Demography

, Volume 54, Issue 4, pp 1353–1373

Education Gains Attributable to Fertility Decline: Patterns by Gender, Period, and Country in Latin America and Asia

Article
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Abstract

We investigate the heterogeneity across countries and time in the relationship between mother’s fertility and children’s educational attainment—the quantity-quality (Q-Q) trade-off—by using census data from 17 countries in Asia and Latin America, with data from each country spanning multiple census years. For each country-year, we estimate micro-level instrumental variables models predicting secondary school attainment using number of siblings of the child, instrumented by the sex composition of the first two births in the family. We then analyze correlates of Q-Q trade-off patterns across countries. On average, one additional sibling in the family reduces the probability of secondary education by 6 percentage points for girls and 4 percentage points for boys. This Q-Q trade-off is significantly associated with the level of son preference, slightly decreasing over time and with fertility, but it does not significantly differ by educational level of the country.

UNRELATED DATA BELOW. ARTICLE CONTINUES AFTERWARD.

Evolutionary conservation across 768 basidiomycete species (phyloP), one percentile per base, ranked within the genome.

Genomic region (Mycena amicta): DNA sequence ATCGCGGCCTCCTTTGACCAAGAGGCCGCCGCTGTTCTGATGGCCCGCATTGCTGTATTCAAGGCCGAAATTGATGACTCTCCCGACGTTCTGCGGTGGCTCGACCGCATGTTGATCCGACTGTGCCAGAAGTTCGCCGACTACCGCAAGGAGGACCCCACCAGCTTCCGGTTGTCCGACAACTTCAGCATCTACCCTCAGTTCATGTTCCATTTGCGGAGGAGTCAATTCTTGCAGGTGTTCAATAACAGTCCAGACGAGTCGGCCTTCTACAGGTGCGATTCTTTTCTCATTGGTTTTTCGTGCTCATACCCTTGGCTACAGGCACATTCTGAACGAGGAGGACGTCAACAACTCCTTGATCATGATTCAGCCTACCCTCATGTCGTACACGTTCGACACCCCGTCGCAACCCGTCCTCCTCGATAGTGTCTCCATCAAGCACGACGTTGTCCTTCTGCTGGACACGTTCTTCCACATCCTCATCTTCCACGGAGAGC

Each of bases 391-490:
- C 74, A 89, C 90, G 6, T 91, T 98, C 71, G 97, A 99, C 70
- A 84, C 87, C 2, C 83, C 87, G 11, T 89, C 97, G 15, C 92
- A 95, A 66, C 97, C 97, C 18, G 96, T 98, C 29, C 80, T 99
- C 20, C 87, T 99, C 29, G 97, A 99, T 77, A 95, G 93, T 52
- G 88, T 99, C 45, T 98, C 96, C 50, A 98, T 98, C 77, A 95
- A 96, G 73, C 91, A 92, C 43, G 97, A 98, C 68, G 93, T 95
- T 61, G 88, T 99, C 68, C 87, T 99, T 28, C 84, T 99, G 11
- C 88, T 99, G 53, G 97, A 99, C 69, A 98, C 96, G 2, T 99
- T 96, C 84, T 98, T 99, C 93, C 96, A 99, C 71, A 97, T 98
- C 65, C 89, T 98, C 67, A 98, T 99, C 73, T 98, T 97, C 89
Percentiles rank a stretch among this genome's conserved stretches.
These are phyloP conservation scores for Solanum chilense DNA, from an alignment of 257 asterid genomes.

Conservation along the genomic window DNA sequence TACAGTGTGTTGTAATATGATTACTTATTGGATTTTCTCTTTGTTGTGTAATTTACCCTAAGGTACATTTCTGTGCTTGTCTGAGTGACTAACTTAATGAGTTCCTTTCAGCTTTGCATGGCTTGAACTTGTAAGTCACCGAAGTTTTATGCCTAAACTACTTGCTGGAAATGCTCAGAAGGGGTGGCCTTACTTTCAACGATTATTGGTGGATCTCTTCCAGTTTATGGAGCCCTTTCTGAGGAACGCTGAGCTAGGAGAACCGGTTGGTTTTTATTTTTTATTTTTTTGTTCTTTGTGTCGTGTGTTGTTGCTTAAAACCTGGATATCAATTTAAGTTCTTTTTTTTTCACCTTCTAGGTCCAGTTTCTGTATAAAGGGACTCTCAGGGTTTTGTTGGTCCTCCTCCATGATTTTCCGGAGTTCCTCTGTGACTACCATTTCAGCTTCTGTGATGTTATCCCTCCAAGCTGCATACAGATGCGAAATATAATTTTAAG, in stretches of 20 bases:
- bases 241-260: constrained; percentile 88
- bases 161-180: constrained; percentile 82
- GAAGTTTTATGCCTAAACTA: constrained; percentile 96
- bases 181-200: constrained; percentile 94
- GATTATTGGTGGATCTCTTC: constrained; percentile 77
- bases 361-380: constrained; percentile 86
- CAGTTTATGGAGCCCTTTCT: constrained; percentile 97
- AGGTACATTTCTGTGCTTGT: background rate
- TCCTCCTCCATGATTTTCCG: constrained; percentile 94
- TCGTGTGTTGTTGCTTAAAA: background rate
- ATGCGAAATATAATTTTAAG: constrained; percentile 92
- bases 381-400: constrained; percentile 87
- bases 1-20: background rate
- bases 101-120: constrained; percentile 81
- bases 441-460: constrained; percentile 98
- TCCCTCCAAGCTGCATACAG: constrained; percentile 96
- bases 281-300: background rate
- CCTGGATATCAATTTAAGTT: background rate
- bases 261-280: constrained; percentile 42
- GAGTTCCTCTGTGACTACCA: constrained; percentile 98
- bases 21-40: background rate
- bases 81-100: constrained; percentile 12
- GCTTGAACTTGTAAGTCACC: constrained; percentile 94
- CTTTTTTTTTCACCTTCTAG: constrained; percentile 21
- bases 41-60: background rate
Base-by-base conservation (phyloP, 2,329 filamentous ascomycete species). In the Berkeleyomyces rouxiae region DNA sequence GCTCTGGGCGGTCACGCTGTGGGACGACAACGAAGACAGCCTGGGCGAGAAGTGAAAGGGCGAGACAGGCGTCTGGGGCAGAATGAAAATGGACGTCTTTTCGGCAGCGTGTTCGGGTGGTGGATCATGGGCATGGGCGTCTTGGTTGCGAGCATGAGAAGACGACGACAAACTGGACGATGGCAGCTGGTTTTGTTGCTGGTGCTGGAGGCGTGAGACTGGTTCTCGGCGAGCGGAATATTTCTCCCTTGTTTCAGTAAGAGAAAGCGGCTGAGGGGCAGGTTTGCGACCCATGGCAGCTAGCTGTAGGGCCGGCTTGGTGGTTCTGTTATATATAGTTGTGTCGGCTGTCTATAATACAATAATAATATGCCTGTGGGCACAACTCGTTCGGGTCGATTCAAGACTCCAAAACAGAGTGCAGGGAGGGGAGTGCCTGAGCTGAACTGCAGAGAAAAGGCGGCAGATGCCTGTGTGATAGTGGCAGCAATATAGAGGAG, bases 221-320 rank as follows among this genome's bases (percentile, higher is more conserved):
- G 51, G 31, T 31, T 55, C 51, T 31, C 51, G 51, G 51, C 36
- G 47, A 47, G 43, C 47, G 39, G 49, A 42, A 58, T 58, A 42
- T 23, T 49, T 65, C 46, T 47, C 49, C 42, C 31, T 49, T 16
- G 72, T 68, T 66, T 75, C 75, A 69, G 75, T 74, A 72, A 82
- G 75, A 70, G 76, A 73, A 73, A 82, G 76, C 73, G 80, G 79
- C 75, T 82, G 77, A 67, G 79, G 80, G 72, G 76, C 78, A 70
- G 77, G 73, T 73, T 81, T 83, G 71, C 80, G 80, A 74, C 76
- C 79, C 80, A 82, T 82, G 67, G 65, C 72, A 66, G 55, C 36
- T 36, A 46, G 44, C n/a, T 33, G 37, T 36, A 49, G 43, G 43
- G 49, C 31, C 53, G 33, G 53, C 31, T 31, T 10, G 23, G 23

Keywords

Quantity-quality trade-off Fertility and education Cross-country comparison Instrumental variables Heterogeneous effects 

Supplementary material

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Copyright information

© Population Association of America 2017

Authors and Affiliations

  1. 1.Department of Healthcare Policy & ResearchWeill Cornell Medical CollegeNew YorkUSA
  2. 2.School of Public HealthUniversity of California, BerkeleyBerkeleyUSA
  3. 3.Centro Centroamericano de PoblacionUniversidad de Costa RicaSan JoseCosta Rica

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